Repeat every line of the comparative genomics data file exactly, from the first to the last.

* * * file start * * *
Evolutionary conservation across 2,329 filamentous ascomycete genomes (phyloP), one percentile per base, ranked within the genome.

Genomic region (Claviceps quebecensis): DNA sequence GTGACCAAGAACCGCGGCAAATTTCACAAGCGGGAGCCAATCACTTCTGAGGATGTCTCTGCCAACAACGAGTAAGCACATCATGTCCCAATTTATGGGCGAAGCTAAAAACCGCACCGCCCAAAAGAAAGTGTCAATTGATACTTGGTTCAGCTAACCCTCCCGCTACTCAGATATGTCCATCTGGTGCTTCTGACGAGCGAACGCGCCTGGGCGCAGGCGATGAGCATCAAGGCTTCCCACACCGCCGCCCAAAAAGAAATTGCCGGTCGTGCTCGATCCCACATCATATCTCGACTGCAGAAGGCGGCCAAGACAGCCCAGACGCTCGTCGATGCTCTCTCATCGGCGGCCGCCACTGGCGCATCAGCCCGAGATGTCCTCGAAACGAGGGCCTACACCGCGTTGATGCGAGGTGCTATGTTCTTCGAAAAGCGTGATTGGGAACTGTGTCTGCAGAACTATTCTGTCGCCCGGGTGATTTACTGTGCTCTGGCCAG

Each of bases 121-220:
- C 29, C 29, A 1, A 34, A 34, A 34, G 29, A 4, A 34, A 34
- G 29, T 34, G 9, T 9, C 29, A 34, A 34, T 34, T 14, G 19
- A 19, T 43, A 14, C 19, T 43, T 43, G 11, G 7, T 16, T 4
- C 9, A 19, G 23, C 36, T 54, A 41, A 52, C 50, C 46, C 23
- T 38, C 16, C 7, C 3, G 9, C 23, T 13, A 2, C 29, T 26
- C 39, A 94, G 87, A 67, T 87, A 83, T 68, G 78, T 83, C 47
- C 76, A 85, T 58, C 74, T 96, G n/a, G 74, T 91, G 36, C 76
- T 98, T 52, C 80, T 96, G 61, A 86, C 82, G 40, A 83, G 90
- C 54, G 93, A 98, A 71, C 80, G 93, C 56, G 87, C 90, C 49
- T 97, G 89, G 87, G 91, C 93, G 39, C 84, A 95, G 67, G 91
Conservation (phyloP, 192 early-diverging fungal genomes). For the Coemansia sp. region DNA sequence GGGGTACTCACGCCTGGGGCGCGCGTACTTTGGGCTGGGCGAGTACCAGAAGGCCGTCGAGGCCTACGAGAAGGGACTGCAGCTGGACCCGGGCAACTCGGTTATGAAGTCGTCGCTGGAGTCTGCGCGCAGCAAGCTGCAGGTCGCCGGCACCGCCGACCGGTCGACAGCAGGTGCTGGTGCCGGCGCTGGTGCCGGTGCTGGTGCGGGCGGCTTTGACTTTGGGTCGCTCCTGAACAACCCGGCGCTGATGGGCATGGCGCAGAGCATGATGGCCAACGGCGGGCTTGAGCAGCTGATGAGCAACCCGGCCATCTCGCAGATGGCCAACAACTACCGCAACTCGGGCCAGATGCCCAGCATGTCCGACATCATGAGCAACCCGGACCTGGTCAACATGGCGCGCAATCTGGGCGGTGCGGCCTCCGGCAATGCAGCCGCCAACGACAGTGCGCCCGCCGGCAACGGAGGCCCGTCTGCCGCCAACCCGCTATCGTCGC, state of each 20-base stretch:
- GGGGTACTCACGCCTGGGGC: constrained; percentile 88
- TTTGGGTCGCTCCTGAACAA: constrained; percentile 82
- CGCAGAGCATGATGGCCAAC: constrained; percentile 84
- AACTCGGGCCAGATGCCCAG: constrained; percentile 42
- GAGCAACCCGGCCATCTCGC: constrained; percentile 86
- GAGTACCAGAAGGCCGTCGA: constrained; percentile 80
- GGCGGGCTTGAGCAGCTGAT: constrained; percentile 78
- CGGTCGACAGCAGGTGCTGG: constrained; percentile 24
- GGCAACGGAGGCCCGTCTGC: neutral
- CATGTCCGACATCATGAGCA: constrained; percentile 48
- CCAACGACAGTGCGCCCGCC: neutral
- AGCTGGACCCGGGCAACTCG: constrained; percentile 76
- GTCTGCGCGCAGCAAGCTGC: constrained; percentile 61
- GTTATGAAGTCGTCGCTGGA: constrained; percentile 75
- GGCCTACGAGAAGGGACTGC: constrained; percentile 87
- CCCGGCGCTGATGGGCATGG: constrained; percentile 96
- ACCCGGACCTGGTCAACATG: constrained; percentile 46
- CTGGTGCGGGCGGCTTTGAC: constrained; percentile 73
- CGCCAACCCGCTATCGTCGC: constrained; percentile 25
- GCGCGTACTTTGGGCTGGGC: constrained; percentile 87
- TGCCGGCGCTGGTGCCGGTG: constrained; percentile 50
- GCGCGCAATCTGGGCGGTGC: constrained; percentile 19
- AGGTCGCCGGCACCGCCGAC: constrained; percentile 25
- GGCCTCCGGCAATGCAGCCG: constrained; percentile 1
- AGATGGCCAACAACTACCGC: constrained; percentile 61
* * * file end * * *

Evolutionary conservation across 2,329 filamentous ascomycete genomes (phyloP), one percentile per base, ranked within the genome.

Genomic region (Claviceps quebecensis): DNA sequence GTGACCAAGAACCGCGGCAAATTTCACAAGCGGGAGCCAATCACTTCTGAGGATGTCTCTGCCAACAACGAGTAAGCACATCATGTCCCAATTTATGGGCGAAGCTAAAAACCGCACCGCCCAAAAGAAAGTGTCAATTGATACTTGGTTCAGCTAACCCTCCCGCTACTCAGATATGTCCATCTGGTGCTTCTGACGAGCGAACGCGCCTGGGCGCAGGCGATGAGCATCAAGGCTTCCCACACCGCCGCCCAAAAAGAAATTGCCGGTCGTGCTCGATCCCACATCATATCTCGACTGCAGAAGGCGGCCAAGACAGCCCAGACGCTCGTCGATGCTCTCTCATCGGCGGCCGCCACTGGCGCATCAGCCCGAGATGTCCTCGAAACGAGGGCCTACACCGCGTTGATGCGAGGTGCTATGTTCTTCGAAAAGCGTGATTGGGAACTGTGTCTGCAGAACTATTCTGTCGCCCGGGTGATTTACTGTGCTCTGGCCAG

Each of bases 121-220:
- C 29, C 29, A 1, A 34, A 34, A 34, G 29, A 4, A 34, A 34
- G 29, T 34, G 9, T 9, C 29, A 34, A 34, T 34, T 14, G 19
- A 19, T 43, A 14, C 19, T 43, T 43, G 11, G 7, T 16, T 4
- C 9, A 19, G 23, C 36, T 54, A 41, A 52, C 50, C 46, C 23
- T 38, C 16, C 7, C 3, G 9, C 23, T 13, A 2, C 29, T 26
- C 39, A 94, G 87, A 67, T 87, A 83, T 68, G 78, T 83, C 47
- C 76, A 85, T 58, C 74, T 96, G n/a, G 74, T 91, G 36, C 76
- T 98, T 52, C 80, T 96, G 61, A 86, C 82, G 40, A 83, G 90
- C 54, G 93, A 98, A 71, C 80, G 93, C 56, G 87, C 90, C 49
- T 97, G 89, G 87, G 91, C 93, G 39, C 84, A 95, G 67, G 91
Conservation (phyloP, 192 early-diverging fungal genomes). For the Coemansia sp. region DNA sequence GGGGTACTCACGCCTGGGGCGCGCGTACTTTGGGCTGGGCGAGTACCAGAAGGCCGTCGAGGCCTACGAGAAGGGACTGCAGCTGGACCCGGGCAACTCGGTTATGAAGTCGTCGCTGGAGTCTGCGCGCAGCAAGCTGCAGGTCGCCGGCACCGCCGACCGGTCGACAGCAGGTGCTGGTGCCGGCGCTGGTGCCGGTGCTGGTGCGGGCGGCTTTGACTTTGGGTCGCTCCTGAACAACCCGGCGCTGATGGGCATGGCGCAGAGCATGATGGCCAACGGCGGGCTTGAGCAGCTGATGAGCAACCCGGCCATCTCGCAGATGGCCAACAACTACCGCAACTCGGGCCAGATGCCCAGCATGTCCGACATCATGAGCAACCCGGACCTGGTCAACATGGCGCGCAATCTGGGCGGTGCGGCCTCCGGCAATGCAGCCGCCAACGACAGTGCGCCCGCCGGCAACGGAGGCCCGTCTGCCGCCAACCCGCTATCGTCGC, state of each 20-base stretch:
- GGGGTACTCACGCCTGGGGC: constrained; percentile 88
- TTTGGGTCGCTCCTGAACAA: constrained; percentile 82
- CGCAGAGCATGATGGCCAAC: constrained; percentile 84
- AACTCGGGCCAGATGCCCAG: constrained; percentile 42
- GAGCAACCCGGCCATCTCGC: constrained; percentile 86
- GAGTACCAGAAGGCCGTCGA: constrained; percentile 80
- GGCGGGCTTGAGCAGCTGAT: constrained; percentile 78
- CGGTCGACAGCAGGTGCTGG: constrained; percentile 24
- GGCAACGGAGGCCCGTCTGC: neutral
- CATGTCCGACATCATGAGCA: constrained; percentile 48
- CCAACGACAGTGCGCCCGCC: neutral
- AGCTGGACCCGGGCAACTCG: constrained; percentile 76
- GTCTGCGCGCAGCAAGCTGC: constrained; percentile 61
- GTTATGAAGTCGTCGCTGGA: constrained; percentile 75
- GGCCTACGAGAAGGGACTGC: constrained; percentile 87
- CCCGGCGCTGATGGGCATGG: constrained; percentile 96
- ACCCGGACCTGGTCAACATG: constrained; percentile 46
- CTGGTGCGGGCGGCTTTGAC: constrained; percentile 73
- CGCCAACCCGCTATCGTCGC: constrained; percentile 25
- GCGCGTACTTTGGGCTGGGC: constrained; percentile 87
- TGCCGGCGCTGGTGCCGGTG: constrained; percentile 50
- GCGCGCAATCTGGGCGGTGC: constrained; percentile 19
- AGGTCGCCGGCACCGCCGAC: constrained; percentile 25
- GGCCTCCGGCAATGCAGCCG: constrained; percentile 1
- AGATGGCCAACAACTACCGC: constrained; percentile 61